What is Aquatic Therapy?
Aquatic physical therapy is the use of skilled physical therapy in an aquatic environment. The unique properties of water can enhance interventions for many injuries including orthopedic, neurologic, skin, and cardiovascular conditions. These properties include:
- Buoyancy: The buoyancy of water absorbs most of the pressure that our body weight puts on our joints.
- Hydrostatic Pressure: The hydrostatic pressure of water can reduce swelling, increase blood flow, and increase lymphatic flow to enhance healing
- Accommodative Resistance: The resistance of water can be used to vary and progress strengthening exercises.
Aquatic therapy interventions can improve or maintain:
- Balance, coordination, and agility
- Muscle strength
Aquatic therapy is commonly used for patients:
- To allow walking for patients who cannot fully weight bear
- Who need to work on sports specific activities (i.e.- running, jumping) but cannot tolerate high impact activities
- Are recovering from surgery
- Are experiencing acute back pain that cannot tolerate standing and walking
- That are athletes who need a controlled environment to complete sport-specific drills.
Common Conditions benefitting from Aquatic Therapy:
- Ankle Injuries
- Chronic pain
- Balance conditions
- Joint Replacements
- Knee Injuries
- Low Back Pain
- Neurological Disorders
- Post-surgical rehabilitation
- Shoulder conditions
- Sports and work related injuries
Your physical therapist will complete an evaluation and create a specific aquatic program tailored for you.
*Services are not available at all locations. Call or click the location page near you for that center’s services.
What to Expect
Every patient has a unique health history, diagnosis and personal goals. When you come for your first appointment, we will create a personalized treatment plan for you.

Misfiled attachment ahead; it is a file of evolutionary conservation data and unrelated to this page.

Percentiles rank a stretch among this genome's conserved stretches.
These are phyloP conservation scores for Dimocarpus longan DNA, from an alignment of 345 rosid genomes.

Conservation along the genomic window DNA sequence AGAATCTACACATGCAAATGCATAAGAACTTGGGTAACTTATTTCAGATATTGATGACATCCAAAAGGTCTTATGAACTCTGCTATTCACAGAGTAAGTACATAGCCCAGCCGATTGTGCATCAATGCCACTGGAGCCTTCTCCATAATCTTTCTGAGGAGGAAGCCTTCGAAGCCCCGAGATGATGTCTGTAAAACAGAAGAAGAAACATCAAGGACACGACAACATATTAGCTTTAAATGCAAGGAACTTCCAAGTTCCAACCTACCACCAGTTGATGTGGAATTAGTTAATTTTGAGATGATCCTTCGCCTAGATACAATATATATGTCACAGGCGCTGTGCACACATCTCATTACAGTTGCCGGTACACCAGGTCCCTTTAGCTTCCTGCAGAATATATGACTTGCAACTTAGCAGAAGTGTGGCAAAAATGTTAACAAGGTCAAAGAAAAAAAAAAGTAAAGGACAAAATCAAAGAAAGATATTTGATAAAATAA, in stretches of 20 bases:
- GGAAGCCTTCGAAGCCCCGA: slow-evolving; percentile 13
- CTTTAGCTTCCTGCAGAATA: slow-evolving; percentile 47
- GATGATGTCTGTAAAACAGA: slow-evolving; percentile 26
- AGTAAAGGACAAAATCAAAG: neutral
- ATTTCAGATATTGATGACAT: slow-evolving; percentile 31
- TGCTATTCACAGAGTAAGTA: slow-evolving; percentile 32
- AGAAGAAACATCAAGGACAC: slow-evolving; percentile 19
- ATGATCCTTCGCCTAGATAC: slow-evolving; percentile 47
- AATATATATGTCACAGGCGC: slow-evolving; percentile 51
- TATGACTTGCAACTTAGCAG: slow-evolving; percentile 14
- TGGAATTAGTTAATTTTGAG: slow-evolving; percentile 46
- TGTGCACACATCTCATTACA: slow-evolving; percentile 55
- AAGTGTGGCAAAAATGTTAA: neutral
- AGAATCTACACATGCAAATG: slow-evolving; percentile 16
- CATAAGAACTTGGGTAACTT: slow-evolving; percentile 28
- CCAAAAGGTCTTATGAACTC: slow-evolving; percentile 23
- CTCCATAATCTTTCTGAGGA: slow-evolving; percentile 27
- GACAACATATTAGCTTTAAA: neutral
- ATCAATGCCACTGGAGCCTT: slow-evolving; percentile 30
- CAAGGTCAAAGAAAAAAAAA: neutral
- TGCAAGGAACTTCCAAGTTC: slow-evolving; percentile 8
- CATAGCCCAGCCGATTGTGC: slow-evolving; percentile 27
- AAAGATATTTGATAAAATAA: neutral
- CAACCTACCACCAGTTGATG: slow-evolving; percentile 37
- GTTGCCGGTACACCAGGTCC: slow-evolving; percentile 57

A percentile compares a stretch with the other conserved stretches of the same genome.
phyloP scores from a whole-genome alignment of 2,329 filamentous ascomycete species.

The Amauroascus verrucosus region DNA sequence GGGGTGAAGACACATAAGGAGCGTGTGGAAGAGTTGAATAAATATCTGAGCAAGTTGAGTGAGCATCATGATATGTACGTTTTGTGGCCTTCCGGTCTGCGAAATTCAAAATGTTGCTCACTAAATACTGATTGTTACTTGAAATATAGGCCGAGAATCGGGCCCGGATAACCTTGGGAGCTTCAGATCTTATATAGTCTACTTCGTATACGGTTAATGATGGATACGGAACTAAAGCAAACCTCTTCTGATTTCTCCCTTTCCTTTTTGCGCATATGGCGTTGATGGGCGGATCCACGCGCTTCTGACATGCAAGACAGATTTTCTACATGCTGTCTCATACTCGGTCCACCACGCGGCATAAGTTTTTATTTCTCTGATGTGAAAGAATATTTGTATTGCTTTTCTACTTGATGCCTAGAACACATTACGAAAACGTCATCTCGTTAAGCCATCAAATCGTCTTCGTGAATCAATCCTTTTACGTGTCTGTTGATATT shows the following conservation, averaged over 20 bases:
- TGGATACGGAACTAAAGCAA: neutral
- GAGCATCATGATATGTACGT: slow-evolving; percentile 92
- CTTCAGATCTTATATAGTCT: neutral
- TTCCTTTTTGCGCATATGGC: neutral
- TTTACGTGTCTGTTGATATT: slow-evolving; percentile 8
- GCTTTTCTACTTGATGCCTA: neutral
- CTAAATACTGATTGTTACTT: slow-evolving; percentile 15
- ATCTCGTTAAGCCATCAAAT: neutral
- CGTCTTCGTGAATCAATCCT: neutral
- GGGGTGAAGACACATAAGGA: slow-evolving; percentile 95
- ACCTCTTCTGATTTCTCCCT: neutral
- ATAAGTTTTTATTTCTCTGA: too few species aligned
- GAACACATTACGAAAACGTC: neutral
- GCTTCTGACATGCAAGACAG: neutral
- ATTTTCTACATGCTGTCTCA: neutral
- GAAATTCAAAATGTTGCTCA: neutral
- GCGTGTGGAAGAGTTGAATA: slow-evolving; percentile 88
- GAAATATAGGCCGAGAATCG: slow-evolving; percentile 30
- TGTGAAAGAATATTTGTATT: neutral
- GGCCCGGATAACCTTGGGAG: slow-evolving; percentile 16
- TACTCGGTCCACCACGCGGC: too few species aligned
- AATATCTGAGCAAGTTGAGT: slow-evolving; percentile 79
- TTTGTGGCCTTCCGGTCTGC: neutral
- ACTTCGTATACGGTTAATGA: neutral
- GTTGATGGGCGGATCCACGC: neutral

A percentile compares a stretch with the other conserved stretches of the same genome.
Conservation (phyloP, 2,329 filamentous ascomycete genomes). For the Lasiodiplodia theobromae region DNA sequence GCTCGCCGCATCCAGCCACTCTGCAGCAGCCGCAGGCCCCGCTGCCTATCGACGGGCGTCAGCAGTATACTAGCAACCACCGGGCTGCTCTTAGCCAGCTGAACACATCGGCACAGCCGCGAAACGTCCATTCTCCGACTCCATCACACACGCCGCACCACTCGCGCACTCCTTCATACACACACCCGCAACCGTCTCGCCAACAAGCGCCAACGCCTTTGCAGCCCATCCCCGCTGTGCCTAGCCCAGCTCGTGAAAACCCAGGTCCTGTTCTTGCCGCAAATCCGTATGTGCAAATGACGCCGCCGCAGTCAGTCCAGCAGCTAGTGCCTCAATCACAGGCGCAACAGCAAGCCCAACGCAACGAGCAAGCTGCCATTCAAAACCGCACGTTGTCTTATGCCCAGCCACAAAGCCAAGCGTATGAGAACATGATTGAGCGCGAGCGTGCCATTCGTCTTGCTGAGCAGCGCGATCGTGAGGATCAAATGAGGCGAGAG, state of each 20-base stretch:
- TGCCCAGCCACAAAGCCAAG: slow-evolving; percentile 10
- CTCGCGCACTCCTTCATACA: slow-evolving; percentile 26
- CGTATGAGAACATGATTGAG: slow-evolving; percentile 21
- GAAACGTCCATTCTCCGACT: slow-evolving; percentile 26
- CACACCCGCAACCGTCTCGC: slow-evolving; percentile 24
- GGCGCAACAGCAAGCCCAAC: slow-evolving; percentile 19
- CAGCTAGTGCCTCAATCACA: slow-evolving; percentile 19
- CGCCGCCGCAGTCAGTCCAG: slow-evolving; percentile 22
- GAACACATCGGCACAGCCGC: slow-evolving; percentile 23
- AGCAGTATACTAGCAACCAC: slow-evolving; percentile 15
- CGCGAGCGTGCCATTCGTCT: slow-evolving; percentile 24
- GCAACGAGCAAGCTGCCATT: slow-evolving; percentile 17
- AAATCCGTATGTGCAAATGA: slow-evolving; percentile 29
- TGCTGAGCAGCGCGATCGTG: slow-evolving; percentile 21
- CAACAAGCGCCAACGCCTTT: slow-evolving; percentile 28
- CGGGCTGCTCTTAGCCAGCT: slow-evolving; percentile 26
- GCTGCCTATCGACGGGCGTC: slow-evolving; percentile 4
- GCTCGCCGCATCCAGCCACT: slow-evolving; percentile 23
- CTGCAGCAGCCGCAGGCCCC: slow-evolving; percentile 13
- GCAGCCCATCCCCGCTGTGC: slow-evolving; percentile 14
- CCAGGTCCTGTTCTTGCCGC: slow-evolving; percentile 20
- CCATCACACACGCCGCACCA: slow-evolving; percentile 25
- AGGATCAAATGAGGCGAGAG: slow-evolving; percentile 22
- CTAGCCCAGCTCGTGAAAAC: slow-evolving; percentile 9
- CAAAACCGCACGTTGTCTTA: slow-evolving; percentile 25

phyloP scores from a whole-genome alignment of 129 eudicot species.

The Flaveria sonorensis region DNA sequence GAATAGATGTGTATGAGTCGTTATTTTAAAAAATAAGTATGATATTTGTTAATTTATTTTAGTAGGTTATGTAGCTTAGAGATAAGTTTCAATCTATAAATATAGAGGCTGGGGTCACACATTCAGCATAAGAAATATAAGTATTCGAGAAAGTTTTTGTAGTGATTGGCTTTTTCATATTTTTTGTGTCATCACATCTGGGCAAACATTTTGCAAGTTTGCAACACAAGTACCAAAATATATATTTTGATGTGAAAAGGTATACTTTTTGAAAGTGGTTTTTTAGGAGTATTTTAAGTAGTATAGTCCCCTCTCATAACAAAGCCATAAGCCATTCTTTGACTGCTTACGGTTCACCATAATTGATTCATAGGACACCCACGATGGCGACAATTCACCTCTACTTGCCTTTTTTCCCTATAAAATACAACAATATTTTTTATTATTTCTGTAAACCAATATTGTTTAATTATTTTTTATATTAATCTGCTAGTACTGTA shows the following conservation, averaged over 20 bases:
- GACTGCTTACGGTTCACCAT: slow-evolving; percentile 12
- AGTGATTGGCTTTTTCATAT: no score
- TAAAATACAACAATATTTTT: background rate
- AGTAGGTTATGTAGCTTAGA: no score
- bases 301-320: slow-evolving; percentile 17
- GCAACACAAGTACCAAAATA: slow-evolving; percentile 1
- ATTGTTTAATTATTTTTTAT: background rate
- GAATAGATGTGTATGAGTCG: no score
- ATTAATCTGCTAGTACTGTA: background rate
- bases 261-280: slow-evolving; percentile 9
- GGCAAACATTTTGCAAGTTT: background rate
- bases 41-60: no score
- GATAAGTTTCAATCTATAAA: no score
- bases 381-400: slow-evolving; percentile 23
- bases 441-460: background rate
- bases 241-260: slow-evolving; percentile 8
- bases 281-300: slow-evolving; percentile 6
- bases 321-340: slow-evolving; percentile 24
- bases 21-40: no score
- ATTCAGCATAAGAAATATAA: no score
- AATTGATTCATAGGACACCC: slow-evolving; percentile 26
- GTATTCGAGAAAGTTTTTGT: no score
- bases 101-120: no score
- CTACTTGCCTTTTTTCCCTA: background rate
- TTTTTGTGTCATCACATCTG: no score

We work with most major insurance providers and do our best to help keep the paperwork pain-free. If you’d like to confirm your insurance coverage, please let us know and we can verify when you schedule. If your insurance provider requires a co-pay, we will ask for this payment at each visit. We accept payments by cash, check or credit card.
When to Arrive
On average, a patient’s first visit lasts about an hour. We typically ask patients to arrive 15 minutes early to sign-in, complete paperwork and/or change clothes.
What to Bring
On your first visit, you’ll need to bring your physician referral or prescription (if needed), your insurance card, your primary registration forms, your ID or driver’s license and your co-payment (as applicable). If desired, you may bring a change of clothing.
How it Works
During your first visit, your physical therapist will do an initial evaluation and discuss your plan of care. The therapist uses this information to set goals for your continued treatment. Physical therapy goals may include improved movement, strength, endurance and flexibility, as well as decreased pain. Your subsequent visits will focus on treatment that is based on your diagnosis and individualized goals.